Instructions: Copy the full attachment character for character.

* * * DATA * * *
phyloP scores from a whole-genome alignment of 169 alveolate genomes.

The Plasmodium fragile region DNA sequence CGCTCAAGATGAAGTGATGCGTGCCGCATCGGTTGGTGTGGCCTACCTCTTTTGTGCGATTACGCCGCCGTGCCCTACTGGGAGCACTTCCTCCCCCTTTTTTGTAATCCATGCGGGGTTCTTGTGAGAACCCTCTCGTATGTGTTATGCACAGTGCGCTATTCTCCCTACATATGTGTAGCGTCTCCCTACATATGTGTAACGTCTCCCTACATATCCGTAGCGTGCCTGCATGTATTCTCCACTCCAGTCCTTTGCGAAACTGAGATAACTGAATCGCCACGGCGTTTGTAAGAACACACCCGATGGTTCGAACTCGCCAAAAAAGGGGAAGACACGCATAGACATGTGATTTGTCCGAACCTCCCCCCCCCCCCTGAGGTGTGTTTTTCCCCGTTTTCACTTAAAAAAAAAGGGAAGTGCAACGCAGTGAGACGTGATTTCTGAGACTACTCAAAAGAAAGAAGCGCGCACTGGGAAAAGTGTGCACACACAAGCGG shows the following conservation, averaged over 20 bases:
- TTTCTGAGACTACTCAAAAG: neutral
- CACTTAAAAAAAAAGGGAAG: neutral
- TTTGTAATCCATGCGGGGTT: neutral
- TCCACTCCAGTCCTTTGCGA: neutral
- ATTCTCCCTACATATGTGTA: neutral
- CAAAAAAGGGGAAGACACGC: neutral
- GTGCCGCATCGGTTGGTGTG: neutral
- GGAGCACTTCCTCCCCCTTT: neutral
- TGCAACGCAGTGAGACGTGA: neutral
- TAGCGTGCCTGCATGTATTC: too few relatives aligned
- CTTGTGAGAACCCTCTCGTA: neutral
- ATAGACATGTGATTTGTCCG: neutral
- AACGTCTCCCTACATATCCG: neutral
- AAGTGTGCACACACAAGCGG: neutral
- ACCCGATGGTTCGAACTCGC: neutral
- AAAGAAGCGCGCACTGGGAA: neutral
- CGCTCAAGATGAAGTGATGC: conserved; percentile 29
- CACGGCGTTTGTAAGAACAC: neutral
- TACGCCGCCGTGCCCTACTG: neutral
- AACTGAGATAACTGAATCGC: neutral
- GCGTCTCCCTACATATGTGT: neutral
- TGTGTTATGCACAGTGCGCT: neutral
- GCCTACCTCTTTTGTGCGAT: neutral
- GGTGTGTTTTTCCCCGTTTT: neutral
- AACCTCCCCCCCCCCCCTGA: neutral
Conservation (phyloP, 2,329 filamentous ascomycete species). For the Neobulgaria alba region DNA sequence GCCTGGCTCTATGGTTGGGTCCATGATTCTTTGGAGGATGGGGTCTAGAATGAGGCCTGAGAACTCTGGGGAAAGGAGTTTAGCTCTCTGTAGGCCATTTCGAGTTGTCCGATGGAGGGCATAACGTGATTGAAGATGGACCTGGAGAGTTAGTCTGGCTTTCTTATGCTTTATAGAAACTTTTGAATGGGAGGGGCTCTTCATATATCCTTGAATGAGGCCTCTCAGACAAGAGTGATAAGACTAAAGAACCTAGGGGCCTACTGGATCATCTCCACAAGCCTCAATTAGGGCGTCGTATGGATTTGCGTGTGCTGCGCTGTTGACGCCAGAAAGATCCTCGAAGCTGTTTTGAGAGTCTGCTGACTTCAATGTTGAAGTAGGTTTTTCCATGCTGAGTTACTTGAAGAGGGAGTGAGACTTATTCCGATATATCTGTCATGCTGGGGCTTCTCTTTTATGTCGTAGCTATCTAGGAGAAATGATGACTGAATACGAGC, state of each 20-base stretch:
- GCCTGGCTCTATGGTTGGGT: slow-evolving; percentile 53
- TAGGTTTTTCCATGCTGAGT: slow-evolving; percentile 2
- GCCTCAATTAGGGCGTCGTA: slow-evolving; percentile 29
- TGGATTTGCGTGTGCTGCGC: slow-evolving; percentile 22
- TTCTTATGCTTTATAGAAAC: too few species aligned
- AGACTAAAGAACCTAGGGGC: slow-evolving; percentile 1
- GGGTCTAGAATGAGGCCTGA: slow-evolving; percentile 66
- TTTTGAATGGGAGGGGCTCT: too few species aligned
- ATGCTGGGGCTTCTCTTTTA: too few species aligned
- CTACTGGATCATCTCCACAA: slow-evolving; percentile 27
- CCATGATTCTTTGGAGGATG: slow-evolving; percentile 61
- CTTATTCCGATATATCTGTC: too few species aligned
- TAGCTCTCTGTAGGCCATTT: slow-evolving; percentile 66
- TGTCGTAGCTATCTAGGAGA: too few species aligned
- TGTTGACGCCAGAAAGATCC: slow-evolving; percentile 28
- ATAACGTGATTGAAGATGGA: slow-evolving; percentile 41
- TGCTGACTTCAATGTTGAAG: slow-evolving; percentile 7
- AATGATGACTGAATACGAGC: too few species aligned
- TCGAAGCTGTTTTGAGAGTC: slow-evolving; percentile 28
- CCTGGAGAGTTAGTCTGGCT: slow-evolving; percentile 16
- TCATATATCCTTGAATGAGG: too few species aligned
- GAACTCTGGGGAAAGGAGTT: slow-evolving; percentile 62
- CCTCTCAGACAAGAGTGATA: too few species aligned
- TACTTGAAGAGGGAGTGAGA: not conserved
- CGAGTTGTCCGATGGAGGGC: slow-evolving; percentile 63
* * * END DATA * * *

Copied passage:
phyloP scores from a whole-genome alignment of 169 alveolate genomes.

The Plasmodium fragile region DNA sequence CGCTCAAGATGAAGTGATGCGTGCCGCATCGGTTGGTGTGGCCTACCTCTTTTGTGCGATTACGCCGCCGTGCCCTACTGGGAGCACTTCCTCCCCCTTTTTTGTAATCCATGCGGGGTTCTTGTGAGAACCCTCTCGTATGTGTTATGCACAGTGCGCTATTCTCCCTACATATGTGTAGCGTCTCCCTACATATGTGTAACGTCTCCCTACATATCCGTAGCGTGCCTGCATGTATTCTCCACTCCAGTCCTTTGCGAAACTGAGATAACTGAATCGCCACGGCGTTTGTAAGAACACACCCGATGGTTCGAACTCGCCAAAAAAGGGGAAGACACGCATAGACATGTGATTTGTCCGAACCTCCCCCCCCCCCCTGAGGTGTGTTTTTCCCCGTTTTCACTTAAAAAAAAAGGGAAGTGCAACGCAGTGAGACGTGATTTCTGAGACTACTCAAAAGAAAGAAGCGCGCACTGGGAAAAGTGTGCACACACAAGCGG shows the following conservation, averaged over 20 bases:
- TTTCTGAGACTACTCAAAAG: neutral
- CACTTAAAAAAAAAGGGAAG: neutral
- TTTGTAATCCATGCGGGGTT: neutral
- TCCACTCCAGTCCTTTGCGA: neutral
- ATTCTCCCTACATATGTGTA: neutral
- CAAAAAAGGGGAAGACACGC: neutral
- GTGCCGCATCGGTTGGTGTG: neutral
- GGAGCACTTCCTCCCCCTTT: neutral
- TGCAACGCAGTGAGACGTGA: neutral
- TAGCGTGCCTGCATGTATTC: too few relatives aligned
- CTTGTGAGAACCCTCTCGTA: neutral
- ATAGACATGTGATTTGTCCG: neutral
- AACGTCTCCCTACATATCCG: neutral
- AAGTGTGCACACACAAGCGG: neutral
- ACCCGATGGTTCGAACTCGC: neutral
- AAAGAAGCGCGCACTGGGAA: neutral
- CGCTCAAGATGAAGTGATGC: conserved; percentile 29
- CACGGCGTTTGTAAGAACAC: neutral
- TACGCCGCCGTGCCCTACTG: neutral
- AACTGAGATAACTGAATCGC: neutral
- GCGTCTCCCTACATATGTGT: neutral
- TGTGTTATGCACAGTGCGCT: neutral
- GCCTACCTCTTTTGTGCGAT: neutral
- GGTGTGTTTTTCCCCGTTTT: neutral
- AACCTCCCCCCCCCCCCTGA: neutral
Conservation (phyloP, 2,329 filamentous ascomycete species). For the Neobulgaria alba region DNA sequence GCCTGGCTCTATGGTTGGGTCCATGATTCTTTGGAGGATGGGGTCTAGAATGAGGCCTGAGAACTCTGGGGAAAGGAGTTTAGCTCTCTGTAGGCCATTTCGAGTTGTCCGATGGAGGGCATAACGTGATTGAAGATGGACCTGGAGAGTTAGTCTGGCTTTCTTATGCTTTATAGAAACTTTTGAATGGGAGGGGCTCTTCATATATCCTTGAATGAGGCCTCTCAGACAAGAGTGATAAGACTAAAGAACCTAGGGGCCTACTGGATCATCTCCACAAGCCTCAATTAGGGCGTCGTATGGATTTGCGTGTGCTGCGCTGTTGACGCCAGAAAGATCCTCGAAGCTGTTTTGAGAGTCTGCTGACTTCAATGTTGAAGTAGGTTTTTCCATGCTGAGTTACTTGAAGAGGGAGTGAGACTTATTCCGATATATCTGTCATGCTGGGGCTTCTCTTTTATGTCGTAGCTATCTAGGAGAAATGATGACTGAATACGAGC, state of each 20-base stretch:
- GCCTGGCTCTATGGTTGGGT: slow-evolving; percentile 53
- TAGGTTTTTCCATGCTGAGT: slow-evolving; percentile 2
- GCCTCAATTAGGGCGTCGTA: slow-evolving; percentile 29
- TGGATTTGCGTGTGCTGCGC: slow-evolving; percentile 22
- TTCTTATGCTTTATAGAAAC: too few species aligned
- AGACTAAAGAACCTAGGGGC: slow-evolving; percentile 1
- GGGTCTAGAATGAGGCCTGA: slow-evolving; percentile 66
- TTTTGAATGGGAGGGGCTCT: too few species aligned
- ATGCTGGGGCTTCTCTTTTA: too few species aligned
- CTACTGGATCATCTCCACAA: slow-evolving; percentile 27
- CCATGATTCTTTGGAGGATG: slow-evolving; percentile 61
- CTTATTCCGATATATCTGTC: too few species aligned
- TAGCTCTCTGTAGGCCATTT: slow-evolving; percentile 66
- TGTCGTAGCTATCTAGGAGA: too few species aligned
- TGTTGACGCCAGAAAGATCC: slow-evolving; percentile 28
- ATAACGTGATTGAAGATGGA: slow-evolving; percentile 41
- TGCTGACTTCAATGTTGAAG: slow-evolving; percentile 7
- AATGATGACTGAATACGAGC: too few species aligned
- TCGAAGCTGTTTTGAGAGTC: slow-evolving; percentile 28
- CCTGGAGAGTTAGTCTGGCT: slow-evolving; percentile 16
- TCATATATCCTTGAATGAGG: too few species aligned
- GAACTCTGGGGAAAGGAGTT: slow-evolving; percentile 62
- CCTCTCAGACAAGAGTGATA: too few species aligned
- TACTTGAAGAGGGAGTGAGA: not conserved
- CGAGTTGTCCGATGGAGGGC: slow-evolving; percentile 63